Major U.S. Businesses Call on EPA to Keep Strong MPG and Emissions Standards
Weakening national standards for passenger vehicles risks weakening the economy; consistent and strong fuel economy and emissions rules help U.S. auto industry compete
WASHINGTON, March 15, 2018 /3BL Media/ - A national network of influential American businesses is calling on the Trump administration to maintain robust fuel-economy and emissions standards for passenger vehicles, and expressing support for states' rights to maintain those standards.
A letter from the Ceres BICEP Network to the U.S. Environmental Protection Agency Administrator Scott Pruitt points out that the strong national miles-per-gallon and emissions standards already in place represent "a critical opportunity to strengthen the U.S. economy, enhance the global competitiveness of the auto industry, create jobs, and help us meet our climate goals. Weakening the National Program is not only legally unjustified but would also undermine these benefits and regulatory certainty."
The Ceres BICEP Network letter also expresses opposition to any attempts to undermine states' rights to realize the benefits of the current federal standards by weakening them. The current federal standards are consistent with standards that California and 12 other states have adopted.
"These 13 states represent 113 million U.S. residents, or 35 percent of the U.S. market for cars and trucks," said Anne Kelly, senior director of policy and the BICEP Network at Ceres. "We strongly support these states' rights to protect their citizens and help them take advantage of the economic, health, and environmental benefits of cleaner, more efficient transportation."
The EPA is reconsidering the standards now on the books, which cover passenger cars, SUVs, and light trucks through model year 2025. A decision is expected within weeks.
Ceres BICEP Network members represent $400 billion in annual revenue, and feature some of America's foremost corporations, from Avon to General Mills to Mars, Incorporated to Unilever. They want the existing fuel-economy and emissions standards to stay in place.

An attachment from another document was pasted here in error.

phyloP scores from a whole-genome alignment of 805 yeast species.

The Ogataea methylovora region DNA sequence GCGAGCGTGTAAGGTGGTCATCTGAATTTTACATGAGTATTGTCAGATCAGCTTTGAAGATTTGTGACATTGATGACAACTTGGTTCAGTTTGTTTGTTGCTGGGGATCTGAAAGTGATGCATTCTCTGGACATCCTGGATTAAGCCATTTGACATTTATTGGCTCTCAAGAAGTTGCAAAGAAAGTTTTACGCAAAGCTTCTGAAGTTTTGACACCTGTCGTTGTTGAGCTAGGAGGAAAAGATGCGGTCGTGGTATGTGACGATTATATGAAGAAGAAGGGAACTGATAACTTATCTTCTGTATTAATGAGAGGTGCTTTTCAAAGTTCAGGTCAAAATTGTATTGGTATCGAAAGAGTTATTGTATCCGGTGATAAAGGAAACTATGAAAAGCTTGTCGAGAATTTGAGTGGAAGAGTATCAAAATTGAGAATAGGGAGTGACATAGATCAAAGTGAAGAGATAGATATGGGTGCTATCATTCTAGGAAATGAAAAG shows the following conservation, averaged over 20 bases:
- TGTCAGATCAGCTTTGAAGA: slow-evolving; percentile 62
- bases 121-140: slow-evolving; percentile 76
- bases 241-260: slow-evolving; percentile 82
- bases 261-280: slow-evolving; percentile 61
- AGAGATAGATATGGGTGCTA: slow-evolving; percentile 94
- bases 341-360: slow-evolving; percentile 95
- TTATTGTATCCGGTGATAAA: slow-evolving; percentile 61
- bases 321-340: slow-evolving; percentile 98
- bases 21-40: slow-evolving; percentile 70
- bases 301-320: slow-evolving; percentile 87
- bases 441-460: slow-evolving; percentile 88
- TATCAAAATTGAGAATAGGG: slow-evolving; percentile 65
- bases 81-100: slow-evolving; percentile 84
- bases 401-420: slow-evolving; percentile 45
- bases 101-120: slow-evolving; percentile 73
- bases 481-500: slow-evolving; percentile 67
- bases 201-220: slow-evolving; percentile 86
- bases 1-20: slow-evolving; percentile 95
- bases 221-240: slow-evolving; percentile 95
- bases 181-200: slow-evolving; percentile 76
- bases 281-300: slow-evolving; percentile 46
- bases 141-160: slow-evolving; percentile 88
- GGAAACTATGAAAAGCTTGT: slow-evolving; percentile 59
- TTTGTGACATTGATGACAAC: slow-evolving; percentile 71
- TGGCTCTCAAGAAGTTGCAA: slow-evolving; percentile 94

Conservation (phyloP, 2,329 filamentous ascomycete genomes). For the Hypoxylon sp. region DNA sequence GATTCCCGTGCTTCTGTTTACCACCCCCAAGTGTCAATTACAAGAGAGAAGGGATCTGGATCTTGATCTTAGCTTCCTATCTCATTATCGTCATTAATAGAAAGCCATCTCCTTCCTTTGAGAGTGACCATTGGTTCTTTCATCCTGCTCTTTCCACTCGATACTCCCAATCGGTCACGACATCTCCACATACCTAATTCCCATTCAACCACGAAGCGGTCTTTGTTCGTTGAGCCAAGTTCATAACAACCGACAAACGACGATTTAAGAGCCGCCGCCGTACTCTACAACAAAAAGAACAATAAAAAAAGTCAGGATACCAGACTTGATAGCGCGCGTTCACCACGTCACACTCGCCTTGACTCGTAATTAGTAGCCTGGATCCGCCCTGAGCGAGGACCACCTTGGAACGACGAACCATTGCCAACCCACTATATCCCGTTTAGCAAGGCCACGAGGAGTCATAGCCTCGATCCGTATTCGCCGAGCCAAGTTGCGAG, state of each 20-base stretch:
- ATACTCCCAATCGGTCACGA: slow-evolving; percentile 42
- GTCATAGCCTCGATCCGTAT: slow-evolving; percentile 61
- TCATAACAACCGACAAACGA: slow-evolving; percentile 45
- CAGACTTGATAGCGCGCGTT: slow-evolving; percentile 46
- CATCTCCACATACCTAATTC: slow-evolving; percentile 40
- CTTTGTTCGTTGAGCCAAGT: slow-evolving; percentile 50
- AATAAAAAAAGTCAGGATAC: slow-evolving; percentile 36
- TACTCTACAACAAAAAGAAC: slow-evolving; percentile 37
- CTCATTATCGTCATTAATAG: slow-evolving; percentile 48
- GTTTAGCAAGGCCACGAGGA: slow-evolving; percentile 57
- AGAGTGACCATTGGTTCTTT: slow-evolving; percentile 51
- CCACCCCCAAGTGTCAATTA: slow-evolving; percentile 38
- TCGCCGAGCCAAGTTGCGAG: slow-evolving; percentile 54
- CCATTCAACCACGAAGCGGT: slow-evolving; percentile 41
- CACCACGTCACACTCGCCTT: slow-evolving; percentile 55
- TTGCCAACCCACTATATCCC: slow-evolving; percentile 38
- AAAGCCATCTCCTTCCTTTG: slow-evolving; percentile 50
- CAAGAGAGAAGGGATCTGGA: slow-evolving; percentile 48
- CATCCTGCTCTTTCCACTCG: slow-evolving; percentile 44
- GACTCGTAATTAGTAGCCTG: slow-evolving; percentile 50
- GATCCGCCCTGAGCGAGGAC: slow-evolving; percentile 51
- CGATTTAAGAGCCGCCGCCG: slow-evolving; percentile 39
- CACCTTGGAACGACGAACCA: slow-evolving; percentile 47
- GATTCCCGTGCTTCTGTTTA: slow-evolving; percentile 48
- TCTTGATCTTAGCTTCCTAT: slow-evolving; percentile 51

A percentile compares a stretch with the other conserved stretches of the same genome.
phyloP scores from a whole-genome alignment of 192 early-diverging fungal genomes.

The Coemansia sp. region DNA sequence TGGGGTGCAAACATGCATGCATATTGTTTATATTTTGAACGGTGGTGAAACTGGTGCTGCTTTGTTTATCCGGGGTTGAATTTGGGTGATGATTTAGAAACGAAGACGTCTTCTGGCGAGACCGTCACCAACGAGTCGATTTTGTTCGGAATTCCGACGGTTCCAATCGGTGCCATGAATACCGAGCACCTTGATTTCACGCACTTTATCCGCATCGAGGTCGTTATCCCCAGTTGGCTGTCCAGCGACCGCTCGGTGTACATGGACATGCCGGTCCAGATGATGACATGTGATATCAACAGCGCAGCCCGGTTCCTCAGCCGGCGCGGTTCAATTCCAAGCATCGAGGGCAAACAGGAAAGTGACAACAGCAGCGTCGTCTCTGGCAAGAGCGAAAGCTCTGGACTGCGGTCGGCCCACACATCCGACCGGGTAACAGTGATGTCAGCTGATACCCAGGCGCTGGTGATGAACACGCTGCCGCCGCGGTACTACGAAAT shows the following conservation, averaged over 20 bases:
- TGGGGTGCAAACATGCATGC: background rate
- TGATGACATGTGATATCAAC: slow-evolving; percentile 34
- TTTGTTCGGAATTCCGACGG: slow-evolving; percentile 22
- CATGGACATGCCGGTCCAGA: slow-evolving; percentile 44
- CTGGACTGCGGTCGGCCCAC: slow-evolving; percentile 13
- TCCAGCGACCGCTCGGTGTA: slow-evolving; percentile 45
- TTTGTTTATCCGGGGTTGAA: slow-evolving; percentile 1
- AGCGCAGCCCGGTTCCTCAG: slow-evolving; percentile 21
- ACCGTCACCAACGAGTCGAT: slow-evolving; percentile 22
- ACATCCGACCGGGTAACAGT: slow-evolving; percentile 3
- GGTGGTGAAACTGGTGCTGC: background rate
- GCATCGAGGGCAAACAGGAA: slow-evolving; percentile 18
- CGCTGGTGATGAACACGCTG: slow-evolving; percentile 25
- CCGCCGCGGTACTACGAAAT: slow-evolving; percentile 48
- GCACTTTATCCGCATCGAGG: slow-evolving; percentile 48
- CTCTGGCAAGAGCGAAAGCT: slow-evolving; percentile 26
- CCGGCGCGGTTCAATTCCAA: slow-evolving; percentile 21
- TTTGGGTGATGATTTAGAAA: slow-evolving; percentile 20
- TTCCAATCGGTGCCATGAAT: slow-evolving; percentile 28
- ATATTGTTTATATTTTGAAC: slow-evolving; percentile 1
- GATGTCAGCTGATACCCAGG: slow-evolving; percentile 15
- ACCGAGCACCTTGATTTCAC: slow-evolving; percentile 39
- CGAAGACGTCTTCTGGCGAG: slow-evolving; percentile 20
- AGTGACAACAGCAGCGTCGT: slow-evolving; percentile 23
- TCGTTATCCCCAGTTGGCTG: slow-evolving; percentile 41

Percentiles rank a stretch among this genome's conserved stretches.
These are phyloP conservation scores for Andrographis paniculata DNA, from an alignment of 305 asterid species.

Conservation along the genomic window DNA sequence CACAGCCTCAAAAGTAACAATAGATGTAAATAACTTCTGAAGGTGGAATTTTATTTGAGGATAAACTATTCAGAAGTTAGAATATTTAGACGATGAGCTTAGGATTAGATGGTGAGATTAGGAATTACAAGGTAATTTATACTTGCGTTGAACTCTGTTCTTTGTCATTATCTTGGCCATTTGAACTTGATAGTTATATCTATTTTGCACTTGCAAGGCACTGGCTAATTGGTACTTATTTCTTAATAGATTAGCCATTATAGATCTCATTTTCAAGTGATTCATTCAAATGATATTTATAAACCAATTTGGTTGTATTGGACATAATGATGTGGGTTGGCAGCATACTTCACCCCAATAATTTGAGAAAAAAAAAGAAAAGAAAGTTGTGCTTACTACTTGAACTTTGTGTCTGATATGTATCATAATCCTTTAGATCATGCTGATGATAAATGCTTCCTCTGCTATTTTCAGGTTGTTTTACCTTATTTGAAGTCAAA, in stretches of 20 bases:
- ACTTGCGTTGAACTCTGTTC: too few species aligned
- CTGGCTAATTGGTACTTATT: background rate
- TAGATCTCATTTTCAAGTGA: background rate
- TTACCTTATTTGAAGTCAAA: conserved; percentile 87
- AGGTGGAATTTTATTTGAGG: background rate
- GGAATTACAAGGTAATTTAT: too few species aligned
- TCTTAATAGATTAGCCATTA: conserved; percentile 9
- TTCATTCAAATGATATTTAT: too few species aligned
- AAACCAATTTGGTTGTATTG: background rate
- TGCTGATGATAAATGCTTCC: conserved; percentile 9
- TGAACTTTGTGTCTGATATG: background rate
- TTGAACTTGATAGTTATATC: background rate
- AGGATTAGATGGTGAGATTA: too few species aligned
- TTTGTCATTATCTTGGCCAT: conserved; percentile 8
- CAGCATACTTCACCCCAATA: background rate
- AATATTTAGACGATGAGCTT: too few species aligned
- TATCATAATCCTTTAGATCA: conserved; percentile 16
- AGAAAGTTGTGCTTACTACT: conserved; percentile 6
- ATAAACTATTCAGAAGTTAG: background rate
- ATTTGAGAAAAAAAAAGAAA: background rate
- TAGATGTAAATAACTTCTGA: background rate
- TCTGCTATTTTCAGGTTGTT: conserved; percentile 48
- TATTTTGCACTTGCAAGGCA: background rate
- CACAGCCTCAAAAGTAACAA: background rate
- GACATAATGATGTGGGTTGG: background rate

"Keeping the current standards will strengthen the U.S. economy, save businesses and consumers money, enhance the global competitiveness of the U.S. auto industry, provide the regulatory certainty needed to spur innovation, reduce both our dependence on oil and climate risk, and create jobs," Kelly added.
The EPA is reconsidering fuel economy and emissions standards despite evidence that by establishing a level playing field and firm goals, consistent and enduring national standards are helping U.S. automakers and their suppliers stay competitive in an increasingly global market that continues to move toward greater efficiency and cleaner transportation. American automakers have been enjoying strong years of sales and profits even as they have continued to meet fuel-efficiency targets.
An economic analysis by the sustainability nonprofit organization Ceres found that the current federal standards would reduce risk for the Detroit Three and benefit suppliers. In contrast, weakening the standards could undermine industry economic performance, particularly for suppliers, who employ over two and a half times more Americans than the automakers, and who have relied on the national targets to make major investments in advanced automotive technologies that cut emissions and improve gas mileage.
Ceres is a sustainability nonprofit organization working with the most influential investors and companies to build leadership and drive solutions throughout the economy. The Ceres BICEP Network comprises influential companies advocating for stronger climate and clean energy policies at the state and federal level in the U.S. For more information, visit www.ceres.org and follow @CeresNews.